Singapore's first 3D printer-scanner

Singapore's first 3D printer-scanner
Staff of Blacksmith Group (from left) Ajie Nikicio, chief technology engineer; Fang Kok Boon, chief executive officer; Pui Tze Sian, director; and Joyce Ngiam, chief operating officer, holding items created using the 3D printer.

It looks like an oversized coffee machine but the Blacksmith Genesis will not be brewing espresso. It could however make the coffee cup.

The Genesis is Singapore's first 3D printer and scanner combination. Developed by Nanyang Technological University (NTU) start-up Blacksmith Group, it allows users to scan an item and print it out fuss-free.

Mr Fang Kok Boon, 29, Blacksmith's chief and one of the designers of the prototype, said it was developed to make 3D printing easy for anyone to use.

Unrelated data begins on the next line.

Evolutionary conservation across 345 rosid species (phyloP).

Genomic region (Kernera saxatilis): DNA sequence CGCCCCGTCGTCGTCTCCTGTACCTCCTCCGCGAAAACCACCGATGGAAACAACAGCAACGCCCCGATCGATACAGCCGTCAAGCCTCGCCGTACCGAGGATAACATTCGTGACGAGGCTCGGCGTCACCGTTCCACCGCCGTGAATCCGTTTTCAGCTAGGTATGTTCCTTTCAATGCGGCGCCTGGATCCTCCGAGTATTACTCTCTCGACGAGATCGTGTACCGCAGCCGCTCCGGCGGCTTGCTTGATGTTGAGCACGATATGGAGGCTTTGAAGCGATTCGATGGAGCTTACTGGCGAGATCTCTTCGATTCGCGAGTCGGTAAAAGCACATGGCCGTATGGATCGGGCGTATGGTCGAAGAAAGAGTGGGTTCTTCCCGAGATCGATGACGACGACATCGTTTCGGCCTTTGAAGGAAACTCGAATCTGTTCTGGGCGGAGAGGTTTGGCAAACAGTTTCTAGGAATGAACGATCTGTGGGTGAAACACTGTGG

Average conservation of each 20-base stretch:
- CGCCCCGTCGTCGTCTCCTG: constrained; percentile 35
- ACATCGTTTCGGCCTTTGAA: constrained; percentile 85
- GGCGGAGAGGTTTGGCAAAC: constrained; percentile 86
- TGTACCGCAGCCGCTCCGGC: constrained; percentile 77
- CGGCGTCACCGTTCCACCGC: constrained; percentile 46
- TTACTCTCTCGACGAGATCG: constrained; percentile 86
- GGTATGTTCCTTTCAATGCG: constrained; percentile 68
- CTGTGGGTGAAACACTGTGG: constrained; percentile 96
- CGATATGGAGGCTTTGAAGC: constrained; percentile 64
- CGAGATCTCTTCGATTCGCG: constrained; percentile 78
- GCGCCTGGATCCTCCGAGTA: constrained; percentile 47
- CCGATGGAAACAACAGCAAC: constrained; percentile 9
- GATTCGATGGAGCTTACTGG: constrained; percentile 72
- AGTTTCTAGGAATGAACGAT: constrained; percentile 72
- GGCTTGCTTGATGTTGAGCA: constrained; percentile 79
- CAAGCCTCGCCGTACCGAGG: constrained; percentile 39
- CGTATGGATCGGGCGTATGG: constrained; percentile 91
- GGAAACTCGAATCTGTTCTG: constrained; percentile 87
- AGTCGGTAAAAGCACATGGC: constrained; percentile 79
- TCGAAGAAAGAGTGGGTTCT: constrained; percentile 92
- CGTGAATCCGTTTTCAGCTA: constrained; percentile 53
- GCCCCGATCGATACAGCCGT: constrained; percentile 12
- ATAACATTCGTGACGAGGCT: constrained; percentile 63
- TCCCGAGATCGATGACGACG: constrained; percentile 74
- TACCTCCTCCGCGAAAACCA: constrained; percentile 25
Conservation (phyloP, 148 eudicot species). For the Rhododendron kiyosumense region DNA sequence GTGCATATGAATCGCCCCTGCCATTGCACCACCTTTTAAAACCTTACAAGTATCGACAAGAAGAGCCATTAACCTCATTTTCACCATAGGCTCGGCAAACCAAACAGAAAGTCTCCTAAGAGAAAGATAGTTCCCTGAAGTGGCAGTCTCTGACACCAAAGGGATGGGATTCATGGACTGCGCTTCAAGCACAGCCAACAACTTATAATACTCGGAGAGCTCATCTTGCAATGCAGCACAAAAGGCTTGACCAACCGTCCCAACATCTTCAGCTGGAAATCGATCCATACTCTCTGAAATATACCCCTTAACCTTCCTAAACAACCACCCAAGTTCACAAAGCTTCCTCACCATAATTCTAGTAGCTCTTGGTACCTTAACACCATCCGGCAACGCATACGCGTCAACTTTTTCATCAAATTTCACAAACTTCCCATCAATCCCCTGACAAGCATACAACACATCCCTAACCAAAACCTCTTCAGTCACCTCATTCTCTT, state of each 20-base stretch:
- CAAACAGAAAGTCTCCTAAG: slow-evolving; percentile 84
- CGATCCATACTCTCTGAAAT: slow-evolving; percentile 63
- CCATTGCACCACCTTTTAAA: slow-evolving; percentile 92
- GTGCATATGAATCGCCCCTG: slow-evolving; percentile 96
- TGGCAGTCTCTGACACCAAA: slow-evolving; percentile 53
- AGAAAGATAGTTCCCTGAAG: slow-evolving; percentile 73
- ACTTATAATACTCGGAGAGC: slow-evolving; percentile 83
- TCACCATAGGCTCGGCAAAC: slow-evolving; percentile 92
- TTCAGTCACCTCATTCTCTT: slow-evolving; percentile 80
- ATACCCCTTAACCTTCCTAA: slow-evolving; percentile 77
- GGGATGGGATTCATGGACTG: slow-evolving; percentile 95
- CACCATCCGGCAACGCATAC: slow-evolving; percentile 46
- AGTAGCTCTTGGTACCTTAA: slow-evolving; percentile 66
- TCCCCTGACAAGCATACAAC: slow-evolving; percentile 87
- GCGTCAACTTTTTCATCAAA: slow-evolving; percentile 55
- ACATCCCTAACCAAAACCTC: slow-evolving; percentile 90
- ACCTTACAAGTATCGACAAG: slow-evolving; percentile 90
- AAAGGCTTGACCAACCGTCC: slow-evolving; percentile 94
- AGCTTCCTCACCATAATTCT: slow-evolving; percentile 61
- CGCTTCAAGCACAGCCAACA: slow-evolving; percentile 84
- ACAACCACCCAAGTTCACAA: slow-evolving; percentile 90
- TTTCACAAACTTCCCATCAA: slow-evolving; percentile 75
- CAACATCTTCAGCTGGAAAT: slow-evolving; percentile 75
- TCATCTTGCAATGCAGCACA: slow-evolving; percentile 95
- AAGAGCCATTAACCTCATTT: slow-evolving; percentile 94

The machine can print an item up to the size of a large tissue box. It takes about six minutes to complete a full scan, and up to several hours to print, depending on the object's size and volume. A replica of a soft drink can, for instance, takes about two hours and costs about 20 to 30 cents to produce.

Genesis is targeted at hobbyists who might wish to make their own spare parts or figurines, such as replacement parts for remote-controlled model planes.

Blacksmith also announced yesterday the launch of a campaign on crowdfunding website Indiegogo.

It hopes to raise US$75,000 (S$100,000) to manufacture the printers. Each machine is expected to cost US$2,200.

And it could be a hit as current low-cost printers are hard to programme and assemble, noted Professor Chua Chee Kai, director of NTU's Additive Manufacturing Centre.

The first batch of 30 commercially-ready machines is expected to be available in March.

Development of 3D printers has been growing in recent years.

Last year, home-grown start-up Pirate3D received international attention after it raised US$1.5 million for its Buccaneer 3D printer.

This article was published on Aug 13 in The Straits Times.

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